By 1898, the area was incorporated into the Greater City of New York. Far Rockaway, Hammels, and Arverne tried to secede from the city several times. In 1915 and 1917, a bill approving the secession passed in the legislature but was vetoed by the mayor at the time, John Purroy Mitchel.

In addition to the Far Rockaway Beach Bungalow Historic District, the Russell Sage Memorial Church, Trinity Chapel, and United States Post Office are listed on the National Register of Historic Places.

Bungalows

48th street rockaway
Looking east from Beach 48th Street at location of former bungalows cleared for a development project

The nearby beach made Far Rockaway an attractive destination for tourists and vacationers from the other boroughs. Bungalows were the homes of choice for many residents of the community who lived in Far Rockaway. The popularity of the resort suffered after the railroad abandoned the Rockaway Beach Branch in 1950, and by the increase in automobile ownership, followed by air travel, which opened up distant destinations to large numbers . As the neighborhood's heyday as a resort community declined in the 1950s, substantial numbers of public housing developments were built. Much of the housing was converted into year-round housing for low-income residents, and some bungalows used as public housing. The 1970s New York City budget crisis had a negative impact on social services. which negatively affected the Far Rockaway.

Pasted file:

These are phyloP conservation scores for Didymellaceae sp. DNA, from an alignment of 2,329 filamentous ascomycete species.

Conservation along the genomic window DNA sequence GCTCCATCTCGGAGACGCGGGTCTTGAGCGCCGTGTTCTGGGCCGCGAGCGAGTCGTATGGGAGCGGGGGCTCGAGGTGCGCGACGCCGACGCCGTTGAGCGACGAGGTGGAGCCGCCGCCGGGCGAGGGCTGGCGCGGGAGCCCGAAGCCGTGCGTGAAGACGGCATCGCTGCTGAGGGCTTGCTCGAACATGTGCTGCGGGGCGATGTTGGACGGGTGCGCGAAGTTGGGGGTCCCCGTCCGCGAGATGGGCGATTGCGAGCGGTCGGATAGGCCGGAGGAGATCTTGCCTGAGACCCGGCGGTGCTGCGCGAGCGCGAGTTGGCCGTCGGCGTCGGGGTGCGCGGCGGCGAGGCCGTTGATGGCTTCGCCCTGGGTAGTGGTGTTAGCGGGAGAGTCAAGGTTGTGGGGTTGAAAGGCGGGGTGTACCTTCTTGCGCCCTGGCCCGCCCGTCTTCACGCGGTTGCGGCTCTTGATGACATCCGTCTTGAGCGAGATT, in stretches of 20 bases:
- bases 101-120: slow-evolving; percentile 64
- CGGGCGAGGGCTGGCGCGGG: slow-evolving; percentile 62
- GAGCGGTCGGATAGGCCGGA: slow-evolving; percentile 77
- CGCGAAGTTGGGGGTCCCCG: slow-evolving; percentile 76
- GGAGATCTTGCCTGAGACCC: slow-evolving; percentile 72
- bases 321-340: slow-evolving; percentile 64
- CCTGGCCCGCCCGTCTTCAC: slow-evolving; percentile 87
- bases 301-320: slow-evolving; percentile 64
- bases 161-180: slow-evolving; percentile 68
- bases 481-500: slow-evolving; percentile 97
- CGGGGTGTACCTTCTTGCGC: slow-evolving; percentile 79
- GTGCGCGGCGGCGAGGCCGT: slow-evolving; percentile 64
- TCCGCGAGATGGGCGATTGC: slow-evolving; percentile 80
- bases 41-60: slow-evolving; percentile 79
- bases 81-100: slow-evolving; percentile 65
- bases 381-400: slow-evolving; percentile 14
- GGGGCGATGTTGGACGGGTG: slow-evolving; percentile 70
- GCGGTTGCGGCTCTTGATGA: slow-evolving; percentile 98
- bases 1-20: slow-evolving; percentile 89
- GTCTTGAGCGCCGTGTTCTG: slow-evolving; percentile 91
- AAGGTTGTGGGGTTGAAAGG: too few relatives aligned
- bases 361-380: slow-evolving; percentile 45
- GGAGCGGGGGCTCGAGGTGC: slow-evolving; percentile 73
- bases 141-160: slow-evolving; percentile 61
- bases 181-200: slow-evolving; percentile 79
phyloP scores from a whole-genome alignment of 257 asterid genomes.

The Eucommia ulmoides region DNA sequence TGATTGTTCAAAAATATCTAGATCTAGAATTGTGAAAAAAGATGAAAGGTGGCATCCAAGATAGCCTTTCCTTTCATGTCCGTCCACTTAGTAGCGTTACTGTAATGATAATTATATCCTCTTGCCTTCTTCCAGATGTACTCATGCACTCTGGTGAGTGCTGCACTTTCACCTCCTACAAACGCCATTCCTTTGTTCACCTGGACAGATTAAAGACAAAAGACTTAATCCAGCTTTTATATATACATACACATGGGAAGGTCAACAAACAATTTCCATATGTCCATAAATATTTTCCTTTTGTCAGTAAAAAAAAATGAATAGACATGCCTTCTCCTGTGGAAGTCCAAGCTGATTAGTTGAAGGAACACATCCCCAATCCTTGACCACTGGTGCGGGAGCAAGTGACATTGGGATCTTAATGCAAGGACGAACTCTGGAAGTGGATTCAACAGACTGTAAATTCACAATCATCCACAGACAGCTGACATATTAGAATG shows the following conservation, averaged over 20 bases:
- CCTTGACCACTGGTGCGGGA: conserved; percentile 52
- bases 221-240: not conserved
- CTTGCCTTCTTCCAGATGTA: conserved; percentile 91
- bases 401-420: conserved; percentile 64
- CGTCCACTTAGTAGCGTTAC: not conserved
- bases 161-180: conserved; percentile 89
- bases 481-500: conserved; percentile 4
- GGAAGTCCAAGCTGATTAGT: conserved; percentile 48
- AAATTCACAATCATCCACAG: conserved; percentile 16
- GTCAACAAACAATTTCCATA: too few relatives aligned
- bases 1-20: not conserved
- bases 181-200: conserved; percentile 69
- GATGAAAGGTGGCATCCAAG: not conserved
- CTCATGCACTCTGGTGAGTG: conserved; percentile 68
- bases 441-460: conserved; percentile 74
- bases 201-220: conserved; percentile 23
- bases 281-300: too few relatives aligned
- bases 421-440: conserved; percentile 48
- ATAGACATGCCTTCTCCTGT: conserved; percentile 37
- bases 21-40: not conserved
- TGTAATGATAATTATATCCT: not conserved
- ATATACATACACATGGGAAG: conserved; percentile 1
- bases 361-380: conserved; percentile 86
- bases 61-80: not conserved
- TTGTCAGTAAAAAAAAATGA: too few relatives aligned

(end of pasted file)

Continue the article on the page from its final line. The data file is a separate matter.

The Beachside Bungalow Preservation Association was created in September 1984, to "improve the quality of the Far Rockaway community through preservation, education, and cultural programs." "

A collection of materials highlighingt the history, correspondence, and activities of the organization was donated to the Queens Library Archives in 2008.

Transportation

Subway viaduct and houses in NYC
The IND Rockaway Line subway viaduct on a background of Far Rockaway residential buildings
Far Rockaway viaduct jeh
Another view of IND Rockaway Line viaduct

Far Rockaway is served by the following transportation services:

  • The New York City Subway's IND Rockaway Line (A train), which has a terminal at Mott Avenue.
  • The Far Rockaway terminal station for the Long Island Rail Road's Far Rockaway Branch. The branch had originally been part of a loop that traveled along the existing route, continuing through the Rockaway Peninsula and heading on a trestle across Jamaica Bay through Queens where it reconnected with other branches. Frequent fires and maintenance problems led the LIRR to abandon the Queens portion of the route, which was acquired by the city to become the IND Rockaway Line.
  • MTA Regional Bus Operations: Q22, Q113, Q114, QM17
  • Nassau Inter-County Express: N31, N32, N33. Unlike other NICE routes in Queens, these buses operate open-door in Far Rockaway, meaning customers can ride these buses wholly within the neighborhood without necessarily going to Nassau County.
  • NYC Beach Bus. A shuttle bus between downtown Brooklyn or Williamsburg and the area around Beach 84 and Jacob Riis Park.

Parks

  • O'Donohue Park